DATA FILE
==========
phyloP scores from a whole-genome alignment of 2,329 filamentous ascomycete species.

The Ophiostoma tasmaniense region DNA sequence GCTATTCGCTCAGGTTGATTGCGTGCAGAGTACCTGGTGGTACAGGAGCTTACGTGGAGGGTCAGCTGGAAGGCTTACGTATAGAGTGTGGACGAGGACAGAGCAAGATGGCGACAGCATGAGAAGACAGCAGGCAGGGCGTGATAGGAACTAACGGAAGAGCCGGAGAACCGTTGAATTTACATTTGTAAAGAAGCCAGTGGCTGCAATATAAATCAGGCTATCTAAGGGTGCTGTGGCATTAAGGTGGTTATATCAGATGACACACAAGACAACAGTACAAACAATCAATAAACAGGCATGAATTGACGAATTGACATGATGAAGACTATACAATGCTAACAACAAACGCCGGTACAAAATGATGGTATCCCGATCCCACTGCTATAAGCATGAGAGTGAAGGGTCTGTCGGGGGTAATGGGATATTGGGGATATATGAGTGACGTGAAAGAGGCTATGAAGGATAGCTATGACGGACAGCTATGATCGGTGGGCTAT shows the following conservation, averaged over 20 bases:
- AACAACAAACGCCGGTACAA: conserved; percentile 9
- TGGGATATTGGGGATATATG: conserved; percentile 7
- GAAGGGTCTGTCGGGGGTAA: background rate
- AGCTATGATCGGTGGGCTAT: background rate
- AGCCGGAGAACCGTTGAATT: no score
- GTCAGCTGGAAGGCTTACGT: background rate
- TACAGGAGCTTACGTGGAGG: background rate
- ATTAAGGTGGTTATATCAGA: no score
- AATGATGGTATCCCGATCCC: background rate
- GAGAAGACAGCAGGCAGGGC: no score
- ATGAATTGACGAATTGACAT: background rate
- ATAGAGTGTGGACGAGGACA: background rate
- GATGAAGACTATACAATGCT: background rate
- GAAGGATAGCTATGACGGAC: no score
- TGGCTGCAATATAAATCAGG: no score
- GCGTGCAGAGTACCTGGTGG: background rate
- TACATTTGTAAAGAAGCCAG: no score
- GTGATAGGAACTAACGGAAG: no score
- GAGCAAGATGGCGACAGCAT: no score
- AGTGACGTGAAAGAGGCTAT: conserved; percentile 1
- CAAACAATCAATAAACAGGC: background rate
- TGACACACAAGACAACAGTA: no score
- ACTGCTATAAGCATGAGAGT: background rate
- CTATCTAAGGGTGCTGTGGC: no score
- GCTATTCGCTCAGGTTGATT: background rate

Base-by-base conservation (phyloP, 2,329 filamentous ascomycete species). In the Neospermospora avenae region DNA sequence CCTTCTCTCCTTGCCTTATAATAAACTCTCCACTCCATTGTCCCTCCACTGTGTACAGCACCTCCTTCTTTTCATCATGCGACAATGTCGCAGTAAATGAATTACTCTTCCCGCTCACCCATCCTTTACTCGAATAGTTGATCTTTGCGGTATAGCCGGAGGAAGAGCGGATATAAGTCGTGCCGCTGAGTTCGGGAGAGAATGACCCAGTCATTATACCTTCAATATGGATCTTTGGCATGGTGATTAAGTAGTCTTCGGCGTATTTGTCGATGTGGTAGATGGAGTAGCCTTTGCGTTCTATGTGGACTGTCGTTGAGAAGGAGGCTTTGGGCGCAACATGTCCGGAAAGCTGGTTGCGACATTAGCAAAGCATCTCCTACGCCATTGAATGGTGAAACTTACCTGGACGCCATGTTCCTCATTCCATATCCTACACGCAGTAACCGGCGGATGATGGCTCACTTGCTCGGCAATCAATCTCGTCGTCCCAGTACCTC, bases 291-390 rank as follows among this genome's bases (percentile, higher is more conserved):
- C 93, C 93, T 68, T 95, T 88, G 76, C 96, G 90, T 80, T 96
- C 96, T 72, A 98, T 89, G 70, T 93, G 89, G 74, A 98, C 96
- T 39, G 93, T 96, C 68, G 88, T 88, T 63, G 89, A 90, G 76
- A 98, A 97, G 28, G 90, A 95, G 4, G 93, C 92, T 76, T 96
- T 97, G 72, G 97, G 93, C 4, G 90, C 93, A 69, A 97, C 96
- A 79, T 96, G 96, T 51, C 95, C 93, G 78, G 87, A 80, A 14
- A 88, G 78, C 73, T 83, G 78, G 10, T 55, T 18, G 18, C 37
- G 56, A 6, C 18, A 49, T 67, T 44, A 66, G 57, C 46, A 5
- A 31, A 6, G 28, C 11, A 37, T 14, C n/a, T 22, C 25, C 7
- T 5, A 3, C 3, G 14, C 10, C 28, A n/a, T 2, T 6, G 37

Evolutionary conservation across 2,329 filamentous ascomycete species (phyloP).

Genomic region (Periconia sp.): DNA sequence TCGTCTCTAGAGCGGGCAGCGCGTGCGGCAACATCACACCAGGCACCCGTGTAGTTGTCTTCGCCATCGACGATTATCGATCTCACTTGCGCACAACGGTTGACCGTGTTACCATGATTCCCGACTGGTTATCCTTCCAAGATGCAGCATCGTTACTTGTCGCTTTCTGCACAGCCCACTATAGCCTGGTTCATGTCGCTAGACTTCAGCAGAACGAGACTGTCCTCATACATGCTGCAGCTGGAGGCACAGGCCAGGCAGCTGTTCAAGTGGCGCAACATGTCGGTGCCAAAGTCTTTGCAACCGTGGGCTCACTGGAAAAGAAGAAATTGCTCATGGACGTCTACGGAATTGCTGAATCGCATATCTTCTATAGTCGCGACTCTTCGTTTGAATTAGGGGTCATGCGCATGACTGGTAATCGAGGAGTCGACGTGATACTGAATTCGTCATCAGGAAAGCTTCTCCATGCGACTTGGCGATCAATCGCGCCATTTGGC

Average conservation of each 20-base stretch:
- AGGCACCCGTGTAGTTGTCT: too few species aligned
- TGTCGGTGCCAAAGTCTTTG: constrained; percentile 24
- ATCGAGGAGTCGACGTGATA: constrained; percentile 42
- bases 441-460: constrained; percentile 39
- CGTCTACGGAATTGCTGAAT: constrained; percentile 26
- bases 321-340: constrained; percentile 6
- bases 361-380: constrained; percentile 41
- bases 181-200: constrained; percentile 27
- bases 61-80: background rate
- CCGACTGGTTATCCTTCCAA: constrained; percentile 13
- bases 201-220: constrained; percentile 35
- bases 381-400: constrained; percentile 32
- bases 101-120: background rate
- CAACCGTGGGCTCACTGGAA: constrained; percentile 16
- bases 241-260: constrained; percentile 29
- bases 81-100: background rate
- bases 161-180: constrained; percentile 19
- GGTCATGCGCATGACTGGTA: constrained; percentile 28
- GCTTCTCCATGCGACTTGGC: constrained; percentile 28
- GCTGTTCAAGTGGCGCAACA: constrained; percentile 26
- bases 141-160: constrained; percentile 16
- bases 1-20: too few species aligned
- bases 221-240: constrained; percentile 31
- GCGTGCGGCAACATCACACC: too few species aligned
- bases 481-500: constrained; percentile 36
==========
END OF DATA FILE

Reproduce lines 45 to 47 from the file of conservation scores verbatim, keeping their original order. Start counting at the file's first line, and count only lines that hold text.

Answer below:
- bases 441-460: constrained; percentile 39
- CGTCTACGGAATTGCTGAAT: constrained; percentile 26
- bases 321-340: constrained; percentile 6